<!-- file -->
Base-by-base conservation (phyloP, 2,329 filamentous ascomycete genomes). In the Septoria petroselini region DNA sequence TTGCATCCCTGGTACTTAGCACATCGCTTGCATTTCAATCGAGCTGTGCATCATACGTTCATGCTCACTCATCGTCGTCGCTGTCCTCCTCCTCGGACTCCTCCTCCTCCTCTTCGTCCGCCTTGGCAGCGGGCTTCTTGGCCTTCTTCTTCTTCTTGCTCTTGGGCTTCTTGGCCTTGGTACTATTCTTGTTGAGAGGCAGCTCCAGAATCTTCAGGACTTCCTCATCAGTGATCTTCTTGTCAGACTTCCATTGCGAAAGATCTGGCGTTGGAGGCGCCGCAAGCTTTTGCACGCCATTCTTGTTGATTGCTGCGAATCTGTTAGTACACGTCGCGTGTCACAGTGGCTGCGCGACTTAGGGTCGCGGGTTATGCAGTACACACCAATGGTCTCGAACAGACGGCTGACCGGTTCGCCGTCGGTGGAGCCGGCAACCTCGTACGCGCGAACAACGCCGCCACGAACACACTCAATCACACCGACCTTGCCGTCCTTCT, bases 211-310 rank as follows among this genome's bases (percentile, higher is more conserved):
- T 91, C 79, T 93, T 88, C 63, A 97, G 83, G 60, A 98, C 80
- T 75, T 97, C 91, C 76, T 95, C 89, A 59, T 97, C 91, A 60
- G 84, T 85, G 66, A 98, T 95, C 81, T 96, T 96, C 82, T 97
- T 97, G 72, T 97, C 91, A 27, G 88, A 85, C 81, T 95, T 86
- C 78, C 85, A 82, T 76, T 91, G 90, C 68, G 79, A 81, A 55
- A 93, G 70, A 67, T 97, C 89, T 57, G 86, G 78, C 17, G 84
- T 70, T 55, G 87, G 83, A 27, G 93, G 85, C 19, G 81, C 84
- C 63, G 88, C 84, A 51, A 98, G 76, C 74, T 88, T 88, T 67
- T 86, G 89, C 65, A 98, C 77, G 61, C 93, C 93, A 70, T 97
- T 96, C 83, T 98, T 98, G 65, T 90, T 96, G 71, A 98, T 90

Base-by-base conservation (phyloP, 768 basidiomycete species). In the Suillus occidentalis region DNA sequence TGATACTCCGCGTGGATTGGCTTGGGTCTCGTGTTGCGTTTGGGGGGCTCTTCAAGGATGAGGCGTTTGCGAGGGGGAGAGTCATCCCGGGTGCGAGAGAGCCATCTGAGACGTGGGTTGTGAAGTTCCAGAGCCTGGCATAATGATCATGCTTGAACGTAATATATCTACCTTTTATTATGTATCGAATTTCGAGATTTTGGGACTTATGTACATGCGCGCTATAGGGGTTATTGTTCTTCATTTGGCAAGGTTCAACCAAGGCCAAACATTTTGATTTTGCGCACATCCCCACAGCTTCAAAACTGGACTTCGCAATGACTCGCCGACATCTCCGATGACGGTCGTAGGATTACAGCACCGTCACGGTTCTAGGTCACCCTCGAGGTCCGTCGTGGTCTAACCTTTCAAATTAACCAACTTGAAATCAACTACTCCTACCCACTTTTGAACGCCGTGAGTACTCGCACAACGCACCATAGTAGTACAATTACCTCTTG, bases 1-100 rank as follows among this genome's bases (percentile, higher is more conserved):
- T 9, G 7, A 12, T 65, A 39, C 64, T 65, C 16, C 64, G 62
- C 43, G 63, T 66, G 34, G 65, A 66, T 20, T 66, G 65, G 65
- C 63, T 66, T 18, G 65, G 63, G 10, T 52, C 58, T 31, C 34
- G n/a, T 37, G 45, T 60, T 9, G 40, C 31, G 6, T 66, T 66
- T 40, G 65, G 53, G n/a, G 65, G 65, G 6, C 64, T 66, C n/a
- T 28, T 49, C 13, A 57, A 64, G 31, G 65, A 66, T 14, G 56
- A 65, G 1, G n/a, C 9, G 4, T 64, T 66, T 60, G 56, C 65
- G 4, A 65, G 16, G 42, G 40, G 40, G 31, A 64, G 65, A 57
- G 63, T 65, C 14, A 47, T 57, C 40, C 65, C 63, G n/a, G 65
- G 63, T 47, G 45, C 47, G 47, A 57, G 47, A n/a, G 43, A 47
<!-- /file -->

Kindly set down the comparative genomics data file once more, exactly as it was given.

Base-by-base conservation (phyloP, 2,329 filamentous ascomycete genomes). In the Septoria petroselini region DNA sequence TTGCATCCCTGGTACTTAGCACATCGCTTGCATTTCAATCGAGCTGTGCATCATACGTTCATGCTCACTCATCGTCGTCGCTGTCCTCCTCCTCGGACTCCTCCTCCTCCTCTTCGTCCGCCTTGGCAGCGGGCTTCTTGGCCTTCTTCTTCTTCTTGCTCTTGGGCTTCTTGGCCTTGGTACTATTCTTGTTGAGAGGCAGCTCCAGAATCTTCAGGACTTCCTCATCAGTGATCTTCTTGTCAGACTTCCATTGCGAAAGATCTGGCGTTGGAGGCGCCGCAAGCTTTTGCACGCCATTCTTGTTGATTGCTGCGAATCTGTTAGTACACGTCGCGTGTCACAGTGGCTGCGCGACTTAGGGTCGCGGGTTATGCAGTACACACCAATGGTCTCGAACAGACGGCTGACCGGTTCGCCGTCGGTGGAGCCGGCAACCTCGTACGCGCGAACAACGCCGCCACGAACACACTCAATCACACCGACCTTGCCGTCCTTCT, bases 211-310 rank as follows among this genome's bases (percentile, higher is more conserved):
- T 91, C 79, T 93, T 88, C 63, A 97, G 83, G 60, A 98, C 80
- T 75, T 97, C 91, C 76, T 95, C 89, A 59, T 97, C 91, A 60
- G 84, T 85, G 66, A 98, T 95, C 81, T 96, T 96, C 82, T 97
- T 97, G 72, T 97, C 91, A 27, G 88, A 85, C 81, T 95, T 86
- C 78, C 85, A 82, T 76, T 91, G 90, C 68, G 79, A 81, A 55
- A 93, G 70, A 67, T 97, C 89, T 57, G 86, G 78, C 17, G 84
- T 70, T 55, G 87, G 83, A 27, G 93, G 85, C 19, G 81, C 84
- C 63, G 88, C 84, A 51, A 98, G 76, C 74, T 88, T 88, T 67
- T 86, G 89, C 65, A 98, C 77, G 61, C 93, C 93, A 70, T 97
- T 96, C 83, T 98, T 98, G 65, T 90, T 96, G 71, A 98, T 90

Base-by-base conservation (phyloP, 768 basidiomycete species). In the Suillus occidentalis region DNA sequence TGATACTCCGCGTGGATTGGCTTGGGTCTCGTGTTGCGTTTGGGGGGCTCTTCAAGGATGAGGCGTTTGCGAGGGGGAGAGTCATCCCGGGTGCGAGAGAGCCATCTGAGACGTGGGTTGTGAAGTTCCAGAGCCTGGCATAATGATCATGCTTGAACGTAATATATCTACCTTTTATTATGTATCGAATTTCGAGATTTTGGGACTTATGTACATGCGCGCTATAGGGGTTATTGTTCTTCATTTGGCAAGGTTCAACCAAGGCCAAACATTTTGATTTTGCGCACATCCCCACAGCTTCAAAACTGGACTTCGCAATGACTCGCCGACATCTCCGATGACGGTCGTAGGATTACAGCACCGTCACGGTTCTAGGTCACCCTCGAGGTCCGTCGTGGTCTAACCTTTCAAATTAACCAACTTGAAATCAACTACTCCTACCCACTTTTGAACGCCGTGAGTACTCGCACAACGCACCATAGTAGTACAATTACCTCTTG, bases 1-100 rank as follows among this genome's bases (percentile, higher is more conserved):
- T 9, G 7, A 12, T 65, A 39, C 64, T 65, C 16, C 64, G 62
- C 43, G 63, T 66, G 34, G 65, A 66, T 20, T 66, G 65, G 65
- C 63, T 66, T 18, G 65, G 63, G 10, T 52, C 58, T 31, C 34
- G n/a, T 37, G 45, T 60, T 9, G 40, C 31, G 6, T 66, T 66
- T 40, G 65, G 53, G n/a, G 65, G 65, G 6, C 64, T 66, C n/a
- T 28, T 49, C 13, A 57, A 64, G 31, G 65, A 66, T 14, G 56
- A 65, G 1, G n/a, C 9, G 4, T 64, T 66, T 60, G 56, C 65
- G 4, A 65, G 16, G 42, G 40, G 40, G 31, A 64, G 65, A 57
- G 63, T 65, C 14, A 47, T 57, C 40, C 65, C 63, G n/a, G 65
- G 63, T 47, G 45, C 47, G 47, A 57, G 47, A n/a, G 43, A 47